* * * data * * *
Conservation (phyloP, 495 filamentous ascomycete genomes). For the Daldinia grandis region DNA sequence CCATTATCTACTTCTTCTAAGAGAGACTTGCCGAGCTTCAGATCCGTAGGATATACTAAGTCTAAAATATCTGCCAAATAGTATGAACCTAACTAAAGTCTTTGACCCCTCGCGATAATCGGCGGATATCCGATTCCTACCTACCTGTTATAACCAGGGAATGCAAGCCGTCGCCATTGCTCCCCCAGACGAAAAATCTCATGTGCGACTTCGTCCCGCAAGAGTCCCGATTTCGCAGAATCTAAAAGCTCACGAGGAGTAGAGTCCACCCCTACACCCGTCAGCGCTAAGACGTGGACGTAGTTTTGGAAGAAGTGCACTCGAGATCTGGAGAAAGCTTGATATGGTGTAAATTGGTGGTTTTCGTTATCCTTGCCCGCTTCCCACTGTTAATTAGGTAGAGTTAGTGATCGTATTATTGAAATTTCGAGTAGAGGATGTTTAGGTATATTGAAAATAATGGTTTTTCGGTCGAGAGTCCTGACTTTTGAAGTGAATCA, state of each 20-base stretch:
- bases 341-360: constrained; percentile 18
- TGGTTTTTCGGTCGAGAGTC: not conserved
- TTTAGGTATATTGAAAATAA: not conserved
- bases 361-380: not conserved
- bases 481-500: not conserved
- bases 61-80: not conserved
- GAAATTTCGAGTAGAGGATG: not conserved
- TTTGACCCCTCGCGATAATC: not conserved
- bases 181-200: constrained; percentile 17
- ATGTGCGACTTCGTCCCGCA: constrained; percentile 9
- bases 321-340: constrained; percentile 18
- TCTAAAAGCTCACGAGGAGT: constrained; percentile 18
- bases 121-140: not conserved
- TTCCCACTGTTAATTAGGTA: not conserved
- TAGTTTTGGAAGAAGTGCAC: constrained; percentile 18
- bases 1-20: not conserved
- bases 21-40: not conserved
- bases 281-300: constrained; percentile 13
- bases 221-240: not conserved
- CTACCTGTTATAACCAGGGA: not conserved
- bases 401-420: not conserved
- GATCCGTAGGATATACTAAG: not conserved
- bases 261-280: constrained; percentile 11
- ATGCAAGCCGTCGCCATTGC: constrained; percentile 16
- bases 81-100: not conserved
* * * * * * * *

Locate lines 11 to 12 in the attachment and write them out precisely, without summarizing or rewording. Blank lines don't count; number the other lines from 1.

- ATGTGCGACTTCGTCCCGCA: constrained; percentile 9
- bases 321-340: constrained; percentile 18